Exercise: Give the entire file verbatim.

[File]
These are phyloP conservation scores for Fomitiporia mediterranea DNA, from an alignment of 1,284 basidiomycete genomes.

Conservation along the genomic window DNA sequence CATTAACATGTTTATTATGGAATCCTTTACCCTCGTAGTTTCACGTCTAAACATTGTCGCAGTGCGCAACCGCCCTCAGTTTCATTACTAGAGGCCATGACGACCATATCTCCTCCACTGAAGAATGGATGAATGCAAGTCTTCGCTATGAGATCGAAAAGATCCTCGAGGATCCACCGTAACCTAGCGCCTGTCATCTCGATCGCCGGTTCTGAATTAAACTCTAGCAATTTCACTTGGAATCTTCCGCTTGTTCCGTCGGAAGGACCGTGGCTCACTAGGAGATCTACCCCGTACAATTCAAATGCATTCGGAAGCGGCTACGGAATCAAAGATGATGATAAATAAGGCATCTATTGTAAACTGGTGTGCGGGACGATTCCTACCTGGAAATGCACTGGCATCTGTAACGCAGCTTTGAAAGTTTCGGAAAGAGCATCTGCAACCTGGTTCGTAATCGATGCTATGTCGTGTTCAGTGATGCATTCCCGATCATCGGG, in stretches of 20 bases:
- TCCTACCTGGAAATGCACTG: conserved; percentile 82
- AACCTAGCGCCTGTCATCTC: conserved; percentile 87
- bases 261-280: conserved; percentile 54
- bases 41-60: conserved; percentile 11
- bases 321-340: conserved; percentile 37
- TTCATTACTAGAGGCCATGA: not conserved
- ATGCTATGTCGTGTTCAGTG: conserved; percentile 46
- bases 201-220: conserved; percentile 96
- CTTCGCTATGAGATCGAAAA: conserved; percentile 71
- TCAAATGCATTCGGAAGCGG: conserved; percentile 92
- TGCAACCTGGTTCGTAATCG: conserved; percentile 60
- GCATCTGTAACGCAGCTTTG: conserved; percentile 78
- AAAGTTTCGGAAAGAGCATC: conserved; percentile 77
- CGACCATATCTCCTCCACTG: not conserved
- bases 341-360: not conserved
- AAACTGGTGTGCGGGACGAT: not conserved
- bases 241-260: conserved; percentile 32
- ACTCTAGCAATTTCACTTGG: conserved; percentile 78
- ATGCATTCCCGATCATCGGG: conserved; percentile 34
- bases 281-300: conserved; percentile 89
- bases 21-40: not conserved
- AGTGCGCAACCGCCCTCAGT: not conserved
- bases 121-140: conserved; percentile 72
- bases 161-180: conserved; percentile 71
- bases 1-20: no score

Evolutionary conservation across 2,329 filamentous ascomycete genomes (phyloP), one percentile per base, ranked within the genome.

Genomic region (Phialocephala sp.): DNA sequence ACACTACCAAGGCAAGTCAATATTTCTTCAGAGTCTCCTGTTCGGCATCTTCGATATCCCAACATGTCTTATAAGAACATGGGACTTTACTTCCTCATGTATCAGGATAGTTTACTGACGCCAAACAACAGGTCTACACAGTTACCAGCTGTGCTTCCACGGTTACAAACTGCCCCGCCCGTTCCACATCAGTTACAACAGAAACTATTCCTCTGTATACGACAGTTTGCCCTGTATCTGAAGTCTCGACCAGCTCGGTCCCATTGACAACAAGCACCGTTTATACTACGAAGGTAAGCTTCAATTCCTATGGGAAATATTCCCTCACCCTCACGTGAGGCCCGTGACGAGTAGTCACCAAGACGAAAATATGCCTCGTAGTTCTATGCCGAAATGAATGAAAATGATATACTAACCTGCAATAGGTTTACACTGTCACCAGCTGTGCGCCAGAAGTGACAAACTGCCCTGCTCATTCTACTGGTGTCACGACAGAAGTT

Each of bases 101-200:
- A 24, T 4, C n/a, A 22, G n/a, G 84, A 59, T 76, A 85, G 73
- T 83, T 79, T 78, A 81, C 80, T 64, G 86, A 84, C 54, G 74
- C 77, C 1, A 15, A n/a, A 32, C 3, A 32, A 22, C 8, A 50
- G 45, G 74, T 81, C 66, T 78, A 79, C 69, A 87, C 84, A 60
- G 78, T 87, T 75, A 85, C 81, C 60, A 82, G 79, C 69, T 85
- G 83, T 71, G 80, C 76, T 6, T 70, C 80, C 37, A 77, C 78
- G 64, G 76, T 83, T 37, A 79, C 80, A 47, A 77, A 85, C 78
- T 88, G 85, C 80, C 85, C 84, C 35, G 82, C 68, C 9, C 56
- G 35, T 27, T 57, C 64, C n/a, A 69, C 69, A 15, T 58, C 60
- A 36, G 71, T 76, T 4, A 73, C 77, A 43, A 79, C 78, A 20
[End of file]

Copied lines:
These are phyloP conservation scores for Fomitiporia mediterranea DNA, from an alignment of 1,284 basidiomycete genomes.

Conservation along the genomic window DNA sequence CATTAACATGTTTATTATGGAATCCTTTACCCTCGTAGTTTCACGTCTAAACATTGTCGCAGTGCGCAACCGCCCTCAGTTTCATTACTAGAGGCCATGACGACCATATCTCCTCCACTGAAGAATGGATGAATGCAAGTCTTCGCTATGAGATCGAAAAGATCCTCGAGGATCCACCGTAACCTAGCGCCTGTCATCTCGATCGCCGGTTCTGAATTAAACTCTAGCAATTTCACTTGGAATCTTCCGCTTGTTCCGTCGGAAGGACCGTGGCTCACTAGGAGATCTACCCCGTACAATTCAAATGCATTCGGAAGCGGCTACGGAATCAAAGATGATGATAAATAAGGCATCTATTGTAAACTGGTGTGCGGGACGATTCCTACCTGGAAATGCACTGGCATCTGTAACGCAGCTTTGAAAGTTTCGGAAAGAGCATCTGCAACCTGGTTCGTAATCGATGCTATGTCGTGTTCAGTGATGCATTCCCGATCATCGGG, in stretches of 20 bases:
- TCCTACCTGGAAATGCACTG: conserved; percentile 82
- AACCTAGCGCCTGTCATCTC: conserved; percentile 87
- bases 261-280: conserved; percentile 54
- bases 41-60: conserved; percentile 11
- bases 321-340: conserved; percentile 37
- TTCATTACTAGAGGCCATGA: not conserved
- ATGCTATGTCGTGTTCAGTG: conserved; percentile 46
- bases 201-220: conserved; percentile 96
- CTTCGCTATGAGATCGAAAA: conserved; percentile 71
- TCAAATGCATTCGGAAGCGG: conserved; percentile 92
- TGCAACCTGGTTCGTAATCG: conserved; percentile 60
- GCATCTGTAACGCAGCTTTG: conserved; percentile 78
- AAAGTTTCGGAAAGAGCATC: conserved; percentile 77
- CGACCATATCTCCTCCACTG: not conserved
- bases 341-360: not conserved
- AAACTGGTGTGCGGGACGAT: not conserved
- bases 241-260: conserved; percentile 32
- ACTCTAGCAATTTCACTTGG: conserved; percentile 78
- ATGCATTCCCGATCATCGGG: conserved; percentile 34
- bases 281-300: conserved; percentile 89
- bases 21-40: not conserved
- AGTGCGCAACCGCCCTCAGT: not conserved
- bases 121-140: conserved; percentile 72
- bases 161-180: conserved; percentile 71
- bases 1-20: no score

Evolutionary conservation across 2,329 filamentous ascomycete genomes (phyloP), one percentile per base, ranked within the genome.

Genomic region (Phialocephala sp.): DNA sequence ACACTACCAAGGCAAGTCAATATTTCTTCAGAGTCTCCTGTTCGGCATCTTCGATATCCCAACATGTCTTATAAGAACATGGGACTTTACTTCCTCATGTATCAGGATAGTTTACTGACGCCAAACAACAGGTCTACACAGTTACCAGCTGTGCTTCCACGGTTACAAACTGCCCCGCCCGTTCCACATCAGTTACAACAGAAACTATTCCTCTGTATACGACAGTTTGCCCTGTATCTGAAGTCTCGACCAGCTCGGTCCCATTGACAACAAGCACCGTTTATACTACGAAGGTAAGCTTCAATTCCTATGGGAAATATTCCCTCACCCTCACGTGAGGCCCGTGACGAGTAGTCACCAAGACGAAAATATGCCTCGTAGTTCTATGCCGAAATGAATGAAAATGATATACTAACCTGCAATAGGTTTACACTGTCACCAGCTGTGCGCCAGAAGTGACAAACTGCCCTGCTCATTCTACTGGTGTCACGACAGAAGTT

Each of bases 101-200:
- A 24, T 4, C n/a, A 22, G n/a, G 84, A 59, T 76, A 85, G 73
- T 83, T 79, T 78, A 81, C 80, T 64, G 86, A 84, C 54, G 74
- C 77, C 1, A 15, A n/a, A 32, C 3, A 32, A 22, C 8, A 50
- G 45, G 74, T 81, C 66, T 78, A 79, C 69, A 87, C 84, A 60
- G 78, T 87, T 75, A 85, C 81, C 60, A 82, G 79, C 69, T 85
- G 83, T 71, G 80, C 76, T 6, T 70, C 80, C 37, A 77, C 78
- G 64, G 76, T 83, T 37, A 79, C 80, A 47, A 77, A 85, C 78
- T 88, G 85, C 80, C 85, C 84, C 35, G 82, C 68, C 9, C 56
- G 35, T 27, T 57, C 64, C n/a, A 69, C 69, A 15, T 58, C 60
- A 36, G 71, T 76, T 4, A 73, C 77, A 43, A 79, C 78, A 20